State Rep. Tommy Benton managed to keep his chairmanship after his controversial statements about the Ku Klux Klan and slavery. But his critics want to make sure he doesn't keep his job.
Radio show host Michael Graham posted an ad Wednesday in Benton's hometown newspaper, the Jackson Herald, offering his services for free to the "right candidate" willing to challenge the six-term Republican.
"Our heritage as Southerners and our beliefs as conservatives deserve better than this," added Graham, a host of NewsRadio 106.7.
Benton, R-Jefferson, pulled his name from three pieces of controversial legislation after his comments about slavery, the Ku Klux Klan and the Civil War drew national attention.
He told our AJC colleague Chris Joyner last week that attempts to bring down or alter Confederate memorials “cultural terrorism” and said the Ku Klux Klan “made a lot of people straighten up.”
Benton said in a brief statement he didn't want his comments to create a "negative perception" but he did not apologize or retract them, and apparently will retain his chairmanship of the House Committee on Human Relations and Aging.
The Georgia chapter of the Sons of Confederate Veterans called for a boycott of New Orleans after the city's "disgraceful" decision to remove several statues of Rebel war figures.
State Rep. Allen Peake has scaled back his political ambitions as he doubles down on his push to expand Georgia's medical marijuana program.
The Macon Republican, a one-time ally of Gov. Nathan Deal who is feuding with him over his expansion proposal, told a Young Republicans gathering Wednesday he is no longer considering a 2018 run for lieutenant governor and is only going to be in the statehouse "probably a couple more years."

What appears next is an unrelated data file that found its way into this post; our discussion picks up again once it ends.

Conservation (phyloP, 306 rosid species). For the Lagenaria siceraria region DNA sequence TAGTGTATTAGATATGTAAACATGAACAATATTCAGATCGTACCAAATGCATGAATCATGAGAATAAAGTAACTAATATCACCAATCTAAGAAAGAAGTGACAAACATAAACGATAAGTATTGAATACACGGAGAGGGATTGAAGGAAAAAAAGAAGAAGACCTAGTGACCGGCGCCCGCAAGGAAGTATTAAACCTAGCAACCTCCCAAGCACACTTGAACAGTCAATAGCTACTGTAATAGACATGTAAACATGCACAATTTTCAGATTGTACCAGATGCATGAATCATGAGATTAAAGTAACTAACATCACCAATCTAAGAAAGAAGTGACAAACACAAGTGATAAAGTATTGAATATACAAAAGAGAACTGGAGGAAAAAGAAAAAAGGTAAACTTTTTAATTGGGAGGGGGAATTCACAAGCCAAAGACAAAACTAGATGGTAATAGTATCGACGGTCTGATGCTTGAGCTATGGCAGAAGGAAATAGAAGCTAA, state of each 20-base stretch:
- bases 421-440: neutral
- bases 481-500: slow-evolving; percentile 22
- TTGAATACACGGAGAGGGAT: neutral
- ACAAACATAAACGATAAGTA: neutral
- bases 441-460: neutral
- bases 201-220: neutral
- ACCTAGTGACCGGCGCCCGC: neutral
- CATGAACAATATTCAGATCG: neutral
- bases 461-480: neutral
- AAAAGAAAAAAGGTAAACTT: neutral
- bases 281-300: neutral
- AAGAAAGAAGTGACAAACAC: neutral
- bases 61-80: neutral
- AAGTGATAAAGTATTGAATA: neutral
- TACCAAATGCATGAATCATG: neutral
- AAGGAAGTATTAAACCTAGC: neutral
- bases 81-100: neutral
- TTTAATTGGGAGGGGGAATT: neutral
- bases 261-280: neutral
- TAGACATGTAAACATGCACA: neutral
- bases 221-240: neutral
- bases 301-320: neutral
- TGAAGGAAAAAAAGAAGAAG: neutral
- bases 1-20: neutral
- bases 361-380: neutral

Peake, who has already announced his re-election campaign, told the partisans he's motivated to fight for the expansion by the stories of those suffering from debilitating diseases only treated by medicinal marijuana.
"For those who think I'm grandstanding to run for statewide office, I'm not," he said.
The Super PAC backing Carly Fiornia’s Republican presidential bid launched a round of robocalls aimed at Georgia Republican voters this morning, attempting to enlist them in an effort to have Fiorina included in tonight’s debate in New Hampshire.
From her letter of protest, addressed to the Republican National Committee:
In 2012, the debate stage featured 8 candidates until the Iowa Caucus and then all declared candidates still in the race were invited from that point forward, including the ABC New Hampshire debate. As of today, I will be the only candidate kept off the debate stage. To review, we beat Governors Christie and Kasich in Iowa this week when voters actually had their say.
This campaign has the same number of delegates as Governors Bush and Kasich while Governor Christie has zero. We’re ahead of Dr. Carson in New Hampshire polling. We are 6th in hard dollars raised and have twice the cash on hand as either Governors Christie or Kasich. We are already on the ballot in 32 states, and there is a ground game with paid staff in 12 states. Yet, all of these candidates will be invited to the ABC debate. I will not.
Atlanta Mayor Kasim Reed journeyed to South Carolina on Wednesday to stump for Hillary Clinton.
Hizzoner has high hopes for the Clinton campaign in the South - he told our AJC colleague he believed she would "eviscerate" Vermont Sen. Bernie Sanders next door.
We're told former Gov. Nathan Deal aide Erin Hames was at the statehouse on Wednesday pitching the school takeover constitutional amendment to a group of religious leaders.
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